Then there’s the affair de bloggers, which is simply an argument that there are reasons for independent committees that go beyond independent financing.
Deniability is essential when you’re playing gotcha every minute of the day. Bloggers don’t write the way candidates talk; if they did, no one would read them. Young hip bloggers especially don’t write the way careful, middle-aged candidates have to talk, which is why you keep them at arm’s length.
How do you spell 527? Get someone else to pay them. Was it surprising that you could find colorful language that Catholic traditionalists wouldn’t like on a feminist blog? Is the Pope Catholic?
Then there’s Obama, who despite what was clearly a smartly planned announcement swing, has been spending more time than he’d like apologizing and explaining ever since. Of course it’s true that if you see the war the way Obama has from the beginning, to his credit, there is no reason that more than 3,000 Americans should have lost their lives.
We shouldn’t have been there, Obama was saying in 2002, when most of his competitors were on the other side. But saying the soldiers lives were “wasted,” while technically accurate, is too cruel for a presidential candidate, and Obama had to eat his words. And once you make one mistake, the press – or at least the meanest of them, including the Queen of Mean herself, famed New York Times columnist Maureen Dowd-- goes into high-gotcha mode: how else to explain her most recent column attacking Obama for such sins as not owning up immediately to the fact of a space heater at his announcement, or getting “testy” about reporters focused more on his vacation physique than his presidential proposals.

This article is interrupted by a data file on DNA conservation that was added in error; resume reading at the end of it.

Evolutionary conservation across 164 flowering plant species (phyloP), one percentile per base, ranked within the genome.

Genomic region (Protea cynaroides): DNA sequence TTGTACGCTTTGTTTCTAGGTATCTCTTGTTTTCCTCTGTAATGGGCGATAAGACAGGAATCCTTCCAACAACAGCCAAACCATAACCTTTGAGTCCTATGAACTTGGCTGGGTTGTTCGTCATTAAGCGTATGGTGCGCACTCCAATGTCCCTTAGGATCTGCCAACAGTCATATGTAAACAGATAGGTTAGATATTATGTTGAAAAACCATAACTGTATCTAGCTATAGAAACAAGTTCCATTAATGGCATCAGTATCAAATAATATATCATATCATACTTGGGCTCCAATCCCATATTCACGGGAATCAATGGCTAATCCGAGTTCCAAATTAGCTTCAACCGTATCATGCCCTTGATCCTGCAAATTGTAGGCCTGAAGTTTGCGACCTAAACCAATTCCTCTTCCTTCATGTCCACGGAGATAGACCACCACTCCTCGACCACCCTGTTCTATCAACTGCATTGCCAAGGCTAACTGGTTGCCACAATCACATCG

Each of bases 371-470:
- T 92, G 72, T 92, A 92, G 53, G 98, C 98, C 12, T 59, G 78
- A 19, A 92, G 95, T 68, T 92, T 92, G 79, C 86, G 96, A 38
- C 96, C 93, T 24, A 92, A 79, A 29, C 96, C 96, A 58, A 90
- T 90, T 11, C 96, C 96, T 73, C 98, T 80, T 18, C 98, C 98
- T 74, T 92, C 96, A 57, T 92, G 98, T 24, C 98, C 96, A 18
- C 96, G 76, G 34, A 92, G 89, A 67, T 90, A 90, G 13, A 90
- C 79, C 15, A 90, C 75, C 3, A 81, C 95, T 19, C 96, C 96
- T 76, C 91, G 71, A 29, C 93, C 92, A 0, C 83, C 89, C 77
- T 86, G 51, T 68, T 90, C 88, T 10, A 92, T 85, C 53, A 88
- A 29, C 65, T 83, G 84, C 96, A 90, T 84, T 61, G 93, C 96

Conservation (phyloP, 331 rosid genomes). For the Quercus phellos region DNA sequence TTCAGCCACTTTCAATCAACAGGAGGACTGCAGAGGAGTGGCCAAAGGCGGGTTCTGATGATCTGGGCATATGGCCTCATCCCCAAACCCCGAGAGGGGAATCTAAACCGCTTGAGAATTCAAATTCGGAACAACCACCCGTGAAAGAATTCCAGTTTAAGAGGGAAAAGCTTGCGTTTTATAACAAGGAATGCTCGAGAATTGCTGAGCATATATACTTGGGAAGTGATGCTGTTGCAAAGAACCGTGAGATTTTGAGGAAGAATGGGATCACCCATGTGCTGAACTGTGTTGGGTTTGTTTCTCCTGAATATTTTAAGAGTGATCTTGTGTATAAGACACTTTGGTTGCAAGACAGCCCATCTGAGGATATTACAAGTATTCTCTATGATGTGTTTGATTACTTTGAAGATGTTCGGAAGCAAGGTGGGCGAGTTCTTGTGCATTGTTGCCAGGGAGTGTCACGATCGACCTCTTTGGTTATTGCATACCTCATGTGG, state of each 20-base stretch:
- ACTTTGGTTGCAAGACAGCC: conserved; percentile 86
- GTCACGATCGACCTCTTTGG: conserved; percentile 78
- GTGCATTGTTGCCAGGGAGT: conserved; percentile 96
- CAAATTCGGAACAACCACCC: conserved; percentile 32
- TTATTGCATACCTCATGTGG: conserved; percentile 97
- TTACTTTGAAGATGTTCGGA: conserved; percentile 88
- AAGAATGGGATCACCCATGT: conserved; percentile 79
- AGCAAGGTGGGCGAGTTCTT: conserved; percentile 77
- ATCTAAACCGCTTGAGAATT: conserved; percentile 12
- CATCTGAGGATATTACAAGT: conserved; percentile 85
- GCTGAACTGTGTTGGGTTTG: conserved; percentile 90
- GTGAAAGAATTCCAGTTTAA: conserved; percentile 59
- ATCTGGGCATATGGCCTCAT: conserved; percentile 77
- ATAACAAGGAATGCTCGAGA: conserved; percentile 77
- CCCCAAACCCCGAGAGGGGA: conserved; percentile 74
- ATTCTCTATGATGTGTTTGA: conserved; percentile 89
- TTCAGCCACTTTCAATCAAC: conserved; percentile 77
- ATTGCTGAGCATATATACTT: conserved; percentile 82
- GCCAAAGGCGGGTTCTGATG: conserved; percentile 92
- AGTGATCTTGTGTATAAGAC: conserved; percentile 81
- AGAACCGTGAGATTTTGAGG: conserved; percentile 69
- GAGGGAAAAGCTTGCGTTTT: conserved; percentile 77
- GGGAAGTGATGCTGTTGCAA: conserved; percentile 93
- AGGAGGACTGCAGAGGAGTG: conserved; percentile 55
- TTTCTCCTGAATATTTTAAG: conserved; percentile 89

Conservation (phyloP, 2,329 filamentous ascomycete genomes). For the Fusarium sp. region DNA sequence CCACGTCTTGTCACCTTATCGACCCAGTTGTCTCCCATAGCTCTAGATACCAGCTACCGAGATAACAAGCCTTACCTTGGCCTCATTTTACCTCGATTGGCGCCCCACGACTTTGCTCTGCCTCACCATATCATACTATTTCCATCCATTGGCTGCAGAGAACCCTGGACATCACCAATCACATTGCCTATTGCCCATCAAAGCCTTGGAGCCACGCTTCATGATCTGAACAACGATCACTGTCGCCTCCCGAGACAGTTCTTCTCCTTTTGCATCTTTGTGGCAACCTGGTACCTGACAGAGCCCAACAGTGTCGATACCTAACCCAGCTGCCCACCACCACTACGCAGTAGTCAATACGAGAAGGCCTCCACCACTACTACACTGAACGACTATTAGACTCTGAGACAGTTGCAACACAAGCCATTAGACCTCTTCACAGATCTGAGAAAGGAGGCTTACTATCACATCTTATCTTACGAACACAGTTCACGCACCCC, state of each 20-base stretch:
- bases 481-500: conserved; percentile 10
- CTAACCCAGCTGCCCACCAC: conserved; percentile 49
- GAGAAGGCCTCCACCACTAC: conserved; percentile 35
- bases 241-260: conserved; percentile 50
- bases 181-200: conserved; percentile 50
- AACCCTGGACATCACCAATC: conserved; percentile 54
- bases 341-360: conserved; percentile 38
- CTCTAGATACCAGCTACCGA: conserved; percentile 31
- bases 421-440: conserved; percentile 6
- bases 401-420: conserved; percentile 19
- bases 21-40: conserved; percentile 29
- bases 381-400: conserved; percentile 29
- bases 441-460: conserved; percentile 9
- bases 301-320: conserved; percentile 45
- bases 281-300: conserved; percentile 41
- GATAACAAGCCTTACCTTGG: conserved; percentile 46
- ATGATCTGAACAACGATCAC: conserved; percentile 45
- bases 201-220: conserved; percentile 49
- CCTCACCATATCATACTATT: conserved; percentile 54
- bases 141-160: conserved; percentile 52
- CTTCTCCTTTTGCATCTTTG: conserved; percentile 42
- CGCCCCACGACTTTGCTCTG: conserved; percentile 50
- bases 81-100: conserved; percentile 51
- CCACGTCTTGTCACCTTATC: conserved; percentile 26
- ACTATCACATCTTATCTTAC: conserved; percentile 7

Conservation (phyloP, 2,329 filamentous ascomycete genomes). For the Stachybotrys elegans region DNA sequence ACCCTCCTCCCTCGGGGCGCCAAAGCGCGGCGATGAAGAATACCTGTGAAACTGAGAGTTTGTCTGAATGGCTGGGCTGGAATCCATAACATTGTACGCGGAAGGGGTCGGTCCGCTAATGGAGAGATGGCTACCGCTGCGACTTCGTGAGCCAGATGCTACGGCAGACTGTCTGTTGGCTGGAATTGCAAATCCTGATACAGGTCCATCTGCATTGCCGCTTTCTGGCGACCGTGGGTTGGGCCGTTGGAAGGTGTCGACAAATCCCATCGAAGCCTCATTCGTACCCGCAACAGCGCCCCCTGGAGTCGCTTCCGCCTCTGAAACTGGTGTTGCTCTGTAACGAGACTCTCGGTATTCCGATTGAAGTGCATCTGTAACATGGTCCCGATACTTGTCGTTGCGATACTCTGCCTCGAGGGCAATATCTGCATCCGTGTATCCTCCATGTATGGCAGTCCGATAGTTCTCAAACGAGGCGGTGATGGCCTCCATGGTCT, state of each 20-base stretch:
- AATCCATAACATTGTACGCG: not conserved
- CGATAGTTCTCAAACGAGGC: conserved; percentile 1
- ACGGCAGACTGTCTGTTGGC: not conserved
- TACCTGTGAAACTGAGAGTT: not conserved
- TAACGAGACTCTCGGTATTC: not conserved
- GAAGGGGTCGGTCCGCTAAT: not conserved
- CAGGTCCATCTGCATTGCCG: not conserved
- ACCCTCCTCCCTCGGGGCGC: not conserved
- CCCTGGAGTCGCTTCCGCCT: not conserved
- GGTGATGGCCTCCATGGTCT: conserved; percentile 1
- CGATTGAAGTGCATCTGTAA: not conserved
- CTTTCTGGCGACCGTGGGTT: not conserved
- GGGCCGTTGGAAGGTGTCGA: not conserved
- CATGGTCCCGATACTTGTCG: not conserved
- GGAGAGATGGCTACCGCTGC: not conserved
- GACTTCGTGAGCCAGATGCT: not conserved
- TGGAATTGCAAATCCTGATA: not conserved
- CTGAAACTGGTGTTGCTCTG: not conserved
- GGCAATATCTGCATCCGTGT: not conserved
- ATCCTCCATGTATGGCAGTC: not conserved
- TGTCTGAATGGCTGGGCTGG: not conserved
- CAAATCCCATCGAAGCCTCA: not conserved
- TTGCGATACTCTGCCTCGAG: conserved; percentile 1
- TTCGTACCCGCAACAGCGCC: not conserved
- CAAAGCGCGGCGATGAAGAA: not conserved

He’s right to be testy, but wrong to show it. Never show weakness in gotcha.
These early mistakes only highlight one undeniable fact: of the leading Democratic candidates, only one has yet to make a mistake. With the exception of the open mike that revealed an off-key girlish voice, the Hillary campaign has yet to falter.
The candidate has made jokes about herself and her husband, and her numbers have climbed. She’s announced unheard of goals for fundraisers, and the money seems to be pouring in.